Summer is moving on apace and as I don’t want to waste a single sunny day when it crops up, I grabbed my camera and binoculars and cycled up the River Lee after the first good forecast this week. The idea was to go dragonfly spotting, something I’ve been aching to give a whole day to, but the day itself had other plans for me.
I had a particular spot in mind, Gunpowder Park, near Waltham Abbey. I’d been there many years ago and had a vague memory of myriads of dancing insects, so having for once a specific destination in mind I set off at a brisk pace.
The towpath was deserted, surprisingly so for such a lovely day. I usually cycle the towpath slowly, mindful of pedestrians and dogs, but on this occasion there was not another soul to be seen, and I sped along. Due to my haste I will have missed a lot – I know it – just from the tantalising things that I only glimpsed like the plums glossy and ripe and good spilled across the gravel as windfall, the skulking herons, the bright flash of wildflowers. The horse meadow with it’s bright garlanded hedgerow coaxed me to pull up and drink in it’s beauty, the scent of buddlea and wild sweet peas heady and intoxicating.
Usually I’d stop alongside those pylons to search for Little Owls (at one point I was seeing so many and so regularly there that I just called them “pylon birds”) but this time I was on a mission, and thinking that I could easily stop there on the way home I hurried by. A bank of honeysuckle flowers tempted me to pause, but I was uncharacteristically hasty in getting back in the saddle.
Ever feel like you’ve jinxed yourself? All those things I told myself I’d stop and look at properly on the way back never did get looked at after all, which proves to me that being in a hurry to get anywhere is just a great big waste of NOW. Hurrying discourages curiosity, blinkers us to the unexpected. And on I sped, intoxicated with the swift breeze and the scrunch of gravel under my tyres. The towpath finally emerged from beneath the roaring M25, ducked under one more road and rolled out into parkland. Was this Gunpowder Park? I wasn’t sure, and a quick rummage in my saddlebag confirmed that I’d forgotten to bring a map. No problem! It would surely be signposted and besides, I could always ask for directions.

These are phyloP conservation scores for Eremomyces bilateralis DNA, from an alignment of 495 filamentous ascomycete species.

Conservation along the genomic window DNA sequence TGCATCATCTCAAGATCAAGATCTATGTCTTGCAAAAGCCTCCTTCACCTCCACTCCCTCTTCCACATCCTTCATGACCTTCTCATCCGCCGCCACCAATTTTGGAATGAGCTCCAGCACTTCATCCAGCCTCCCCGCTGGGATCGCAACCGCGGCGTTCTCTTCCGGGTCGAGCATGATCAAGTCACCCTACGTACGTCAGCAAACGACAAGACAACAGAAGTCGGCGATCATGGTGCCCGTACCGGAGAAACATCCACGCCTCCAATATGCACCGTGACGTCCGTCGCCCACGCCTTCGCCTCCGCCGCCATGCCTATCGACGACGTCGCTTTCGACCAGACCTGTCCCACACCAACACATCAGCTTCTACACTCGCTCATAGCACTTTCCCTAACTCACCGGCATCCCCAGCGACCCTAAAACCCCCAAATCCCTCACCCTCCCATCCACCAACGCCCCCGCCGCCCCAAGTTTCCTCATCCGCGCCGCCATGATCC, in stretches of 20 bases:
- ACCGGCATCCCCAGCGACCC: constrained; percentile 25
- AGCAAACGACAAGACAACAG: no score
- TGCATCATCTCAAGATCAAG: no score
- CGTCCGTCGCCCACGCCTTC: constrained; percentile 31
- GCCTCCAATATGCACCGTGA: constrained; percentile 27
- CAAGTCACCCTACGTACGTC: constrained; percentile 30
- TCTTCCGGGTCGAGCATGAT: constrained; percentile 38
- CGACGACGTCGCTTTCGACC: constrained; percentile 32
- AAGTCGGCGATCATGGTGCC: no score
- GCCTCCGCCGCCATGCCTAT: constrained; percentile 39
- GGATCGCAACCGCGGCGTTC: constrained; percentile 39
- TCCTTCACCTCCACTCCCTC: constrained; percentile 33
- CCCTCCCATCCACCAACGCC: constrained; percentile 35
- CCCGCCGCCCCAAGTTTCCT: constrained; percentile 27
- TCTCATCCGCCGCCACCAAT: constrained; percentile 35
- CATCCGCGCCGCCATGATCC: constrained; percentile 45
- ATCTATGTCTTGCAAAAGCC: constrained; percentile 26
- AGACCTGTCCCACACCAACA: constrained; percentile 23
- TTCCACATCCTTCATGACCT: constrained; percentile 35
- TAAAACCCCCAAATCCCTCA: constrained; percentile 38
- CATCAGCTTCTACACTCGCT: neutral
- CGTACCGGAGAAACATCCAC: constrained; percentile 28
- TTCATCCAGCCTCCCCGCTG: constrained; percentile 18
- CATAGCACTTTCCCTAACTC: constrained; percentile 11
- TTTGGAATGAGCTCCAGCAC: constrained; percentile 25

I got off the bike and strolled slowly along the riverbank in hope of spotting a dragonfly or two, but the wind was strong and I could not find the sheltered places where the dragons and damsels would be patrolling. Still, the river was beautiful, a slow, sinuous dancing river, and the weeds under the water swayed slowly like mermaids tresses. So many wildflowers I did not recognise! I got down on my belly to take pictures, to the mild alarm of strolling families who couldn’t see anything special about the clump of weeds I was prostrated by. I’m truly glad I spent a bit of slow time here, because when I got up and got back on my bike in search of Gunpowder Park and dragonflies, I realised something wasn’t quite right. Oh no – no WAY. I had a puncture. Normally this would not be an issue but I think you can guess what else I’d forgotten. That’s right - I’d set out to cycle miles out of London over relatively rough ground and not even brought a pump with me. And as I’d forgotten my map, I had no idea where the nearest train station was. Where was everybody? Now that I needed to ask directions the park seemed suddenly deserted. In search of directions or even a sign I followed the nearest road and stumbled upon a very unfriendly looking gated community on the edge of town; big ugly houses with big ugly cars parked in all the drives, completely sterile and unhelpfully deserted. But here I found a genuine and lovely surprise.
A flowering ornamental shrub was by some magic growing wild at the side of the path, and on it’s flowers danced an astonishing number of Painted Lady butterflies. The nectar laden flower heads tossed in the strong breeze and the insects clung to the blossoms determinedly, everything moving back and forth as if being pulled by a tide. Bees hummed industriously between the butterflies – everything was so intensely involving that the mystery of how I was ever going to get home seemed very far away.
I know most people in the UK have been seeing these lovely butterflies in great numbers since their mass migration here earlier this spring, but I’ve been singularly unlucky and seen hardly any. To find dozens of them all in one place was plenty consolation for the lack of dragonflies and the long, hot, unpleasant slog home.